'Chronic under investment' blamed as almost 2,000 potholes were reported from Mid Ulster district last year
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Government statistics show that in the Mid Ulster area a total of 1,683 potholes were reported in the north and south of the district.
The statistics also show that the department was contacted about potholes more than 25,000 last year.
Unite the Union say the statistics reveal that potholes reported by members of the public have increased year on year over the last eight years.
The union's members working in the Roads Service are currently in dispute in pursuit of a pay increase. Roads service workers took a week of strike action over pay last week.
Employers’ imposed a pay increase worth between 1.65 and 2.3 per cent in 2022-2023 and are still to commence negotiations for the 2023-2024 financial year.
Unite general secretary Sharon Graham said: “A huge increase in the number of potholes exposes the extent and impact of the long-term underfunding of roads maintenance. Roads workers have been left with no alternative but to take industrial action due to chronic low rates of pay.”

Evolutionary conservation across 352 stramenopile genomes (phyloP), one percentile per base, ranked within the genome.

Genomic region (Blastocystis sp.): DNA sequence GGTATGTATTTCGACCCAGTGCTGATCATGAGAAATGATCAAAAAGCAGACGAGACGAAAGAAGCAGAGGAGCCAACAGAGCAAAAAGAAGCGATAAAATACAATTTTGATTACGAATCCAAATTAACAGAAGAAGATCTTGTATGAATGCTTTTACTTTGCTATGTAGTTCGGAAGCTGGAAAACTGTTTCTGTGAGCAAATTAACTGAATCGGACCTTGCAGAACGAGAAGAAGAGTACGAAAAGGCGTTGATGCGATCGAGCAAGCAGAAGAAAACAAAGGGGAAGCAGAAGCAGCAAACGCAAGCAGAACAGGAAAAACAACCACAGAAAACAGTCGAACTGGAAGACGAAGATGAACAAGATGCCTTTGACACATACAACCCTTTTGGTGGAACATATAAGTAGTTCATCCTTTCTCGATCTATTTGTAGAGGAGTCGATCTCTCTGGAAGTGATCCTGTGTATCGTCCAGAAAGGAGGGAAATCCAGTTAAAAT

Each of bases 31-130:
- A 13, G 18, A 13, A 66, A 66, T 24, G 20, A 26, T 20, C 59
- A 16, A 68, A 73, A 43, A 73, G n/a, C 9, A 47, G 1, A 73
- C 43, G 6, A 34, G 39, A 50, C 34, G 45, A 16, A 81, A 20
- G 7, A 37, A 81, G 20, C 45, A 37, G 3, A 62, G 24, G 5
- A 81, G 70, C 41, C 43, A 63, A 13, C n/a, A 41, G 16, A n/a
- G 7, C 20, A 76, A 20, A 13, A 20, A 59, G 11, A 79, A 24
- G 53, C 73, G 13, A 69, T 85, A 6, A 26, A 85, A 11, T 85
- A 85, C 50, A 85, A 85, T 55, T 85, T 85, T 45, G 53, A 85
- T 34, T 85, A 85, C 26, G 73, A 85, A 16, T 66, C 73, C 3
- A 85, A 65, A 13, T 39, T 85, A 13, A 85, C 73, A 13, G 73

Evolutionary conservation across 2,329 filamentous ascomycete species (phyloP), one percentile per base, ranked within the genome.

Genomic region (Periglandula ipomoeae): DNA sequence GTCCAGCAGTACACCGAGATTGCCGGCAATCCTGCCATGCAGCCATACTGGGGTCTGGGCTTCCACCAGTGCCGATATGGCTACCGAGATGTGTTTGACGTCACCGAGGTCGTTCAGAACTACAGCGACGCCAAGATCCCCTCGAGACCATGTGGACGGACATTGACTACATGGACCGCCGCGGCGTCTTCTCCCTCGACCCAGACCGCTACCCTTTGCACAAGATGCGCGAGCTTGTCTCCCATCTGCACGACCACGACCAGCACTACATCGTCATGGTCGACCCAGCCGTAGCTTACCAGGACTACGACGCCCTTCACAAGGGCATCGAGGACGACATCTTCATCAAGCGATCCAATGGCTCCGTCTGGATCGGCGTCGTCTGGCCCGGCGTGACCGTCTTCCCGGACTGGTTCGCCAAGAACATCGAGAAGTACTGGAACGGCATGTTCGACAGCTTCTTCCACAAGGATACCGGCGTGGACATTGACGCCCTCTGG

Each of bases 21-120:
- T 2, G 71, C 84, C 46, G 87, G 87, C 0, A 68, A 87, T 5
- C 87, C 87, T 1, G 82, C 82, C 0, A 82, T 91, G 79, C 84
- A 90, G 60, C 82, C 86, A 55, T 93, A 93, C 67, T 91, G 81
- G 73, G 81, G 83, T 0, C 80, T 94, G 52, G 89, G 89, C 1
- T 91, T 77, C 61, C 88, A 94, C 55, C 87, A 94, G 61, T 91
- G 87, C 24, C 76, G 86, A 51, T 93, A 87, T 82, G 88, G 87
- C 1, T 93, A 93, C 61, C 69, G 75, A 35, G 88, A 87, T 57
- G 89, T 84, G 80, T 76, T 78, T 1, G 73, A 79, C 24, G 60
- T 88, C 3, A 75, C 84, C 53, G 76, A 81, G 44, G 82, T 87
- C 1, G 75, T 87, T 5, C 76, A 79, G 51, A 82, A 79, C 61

“Underinvestment is putting people at risk and subjecting Unite members to pay poverty. There must be no further delay in proper investment in Northern Ireland’s roads service.”
Regional officer Gareth Scott said: “The staffing crisis which has resulted from low pay, leaves fewer workers to maintain roads which are being exposed to more extreme weather events and heavier and heavier vehicles. The current situation is entirely unsustainable.”
A Departmental spokesperson said: “The Department has been operating in a challenging budgetary position for some time and this has had an impact on road maintenance activities and the overall condition of the road network. In compliance with Departmental policy, only the highest priority defects are currently being repaired and unfortunately some defects will not be repaired until they meet the required intervention level.
"The estimated value of the shortfall in funding between what was needed to maintain the network and what was actually available to be spent between 2014 and 2023 is approximately £920m; it is readily apparent the difference in quality that should be expected when such a significant shortfall in maintenance spending occurs.”